Price/Earnings To Growth - PEG Ratio

Definition of 'Price/Earnings To Growth - PEG Ratio'


A stock's price-to-earnings ratio divided by the growth rate of its earnings for a specified time period. The price/earnings to growth (PEG) ratio is used to determine a stock's value while taking the company's earnings growth into account, and is considered to provide a more complete picture than the P/E ratio. While a high P/E ratio may make a stock look like a good buy, factoring in the company's growth rate to get the stock's PEG ratio can tell a different story. The lower the PEG ratio, the more the stock may be undervalued given its earnings performance. The calculation is as follows:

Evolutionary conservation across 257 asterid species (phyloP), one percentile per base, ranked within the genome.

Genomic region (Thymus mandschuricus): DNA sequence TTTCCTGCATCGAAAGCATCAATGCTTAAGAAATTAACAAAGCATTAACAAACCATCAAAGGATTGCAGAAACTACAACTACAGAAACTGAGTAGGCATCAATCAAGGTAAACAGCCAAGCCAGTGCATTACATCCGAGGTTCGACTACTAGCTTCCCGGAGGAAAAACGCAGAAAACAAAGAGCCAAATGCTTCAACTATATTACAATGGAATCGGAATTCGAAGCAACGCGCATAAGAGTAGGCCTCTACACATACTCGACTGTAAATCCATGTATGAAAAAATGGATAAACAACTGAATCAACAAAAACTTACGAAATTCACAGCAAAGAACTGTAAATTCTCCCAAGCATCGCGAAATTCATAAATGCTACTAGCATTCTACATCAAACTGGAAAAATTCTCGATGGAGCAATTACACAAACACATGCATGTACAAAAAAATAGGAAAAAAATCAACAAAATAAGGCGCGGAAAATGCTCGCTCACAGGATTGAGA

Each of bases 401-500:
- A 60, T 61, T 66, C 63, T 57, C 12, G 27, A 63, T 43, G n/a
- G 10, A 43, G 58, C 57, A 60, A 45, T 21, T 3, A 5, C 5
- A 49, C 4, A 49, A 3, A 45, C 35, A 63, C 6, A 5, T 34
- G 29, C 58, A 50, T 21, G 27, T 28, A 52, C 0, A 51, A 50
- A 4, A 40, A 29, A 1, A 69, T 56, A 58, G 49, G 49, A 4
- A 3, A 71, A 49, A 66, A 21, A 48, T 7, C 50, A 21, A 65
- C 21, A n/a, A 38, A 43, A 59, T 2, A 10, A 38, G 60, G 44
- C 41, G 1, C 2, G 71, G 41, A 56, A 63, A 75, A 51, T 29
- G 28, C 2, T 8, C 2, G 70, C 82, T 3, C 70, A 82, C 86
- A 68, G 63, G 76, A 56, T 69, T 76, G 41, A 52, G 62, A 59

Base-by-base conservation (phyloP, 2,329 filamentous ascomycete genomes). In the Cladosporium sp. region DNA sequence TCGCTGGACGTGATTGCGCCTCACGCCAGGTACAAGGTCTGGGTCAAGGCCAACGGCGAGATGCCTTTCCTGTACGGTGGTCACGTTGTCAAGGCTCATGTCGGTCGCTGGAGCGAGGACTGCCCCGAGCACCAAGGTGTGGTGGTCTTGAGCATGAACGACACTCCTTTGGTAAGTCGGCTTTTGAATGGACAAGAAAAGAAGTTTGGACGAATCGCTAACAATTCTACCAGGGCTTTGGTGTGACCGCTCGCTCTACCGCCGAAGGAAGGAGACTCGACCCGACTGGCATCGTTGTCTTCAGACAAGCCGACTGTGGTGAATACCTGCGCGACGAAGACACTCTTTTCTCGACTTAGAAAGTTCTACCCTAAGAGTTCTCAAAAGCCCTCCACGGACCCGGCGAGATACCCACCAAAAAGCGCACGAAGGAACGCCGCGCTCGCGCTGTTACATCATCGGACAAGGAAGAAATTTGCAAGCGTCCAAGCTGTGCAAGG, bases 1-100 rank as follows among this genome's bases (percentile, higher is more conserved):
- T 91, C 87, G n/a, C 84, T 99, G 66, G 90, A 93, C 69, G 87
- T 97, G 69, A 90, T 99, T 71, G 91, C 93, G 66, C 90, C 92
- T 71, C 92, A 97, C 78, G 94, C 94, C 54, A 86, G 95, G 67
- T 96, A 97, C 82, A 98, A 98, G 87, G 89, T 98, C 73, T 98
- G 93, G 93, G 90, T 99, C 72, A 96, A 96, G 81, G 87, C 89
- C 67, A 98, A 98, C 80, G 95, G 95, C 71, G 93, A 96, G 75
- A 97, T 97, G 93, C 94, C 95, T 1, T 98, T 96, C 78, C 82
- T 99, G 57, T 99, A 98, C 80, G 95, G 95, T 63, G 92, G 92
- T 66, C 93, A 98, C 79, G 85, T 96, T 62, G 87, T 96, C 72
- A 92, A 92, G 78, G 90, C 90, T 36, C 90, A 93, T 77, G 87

P/E ratio ÷ Annual EPS Growth

Investopedia explains 'Price/Earnings To Growth - PEG Ratio'


The PEG ratio that indicates an over or underpriced stock varies by industry and by company type, though a broad rule of thumb is that a PEG ratio below one is desirable. Also, the accuracy of the PEG ratio depends on the inputs used. Using historical growth rates, for example, may provide an inaccurate PEG ratio if future growth rates are expected to deviate from historical growth rates. To distinguish between calculation methods using future growth and historical growth, the terms "forward PEG" and "trailing PEG" are sometimes used.

Get more acquainted with the PEG ratio by reading PEG Ratio Nails Down Value Stocks and How To Find P/E And PEG Ratios.



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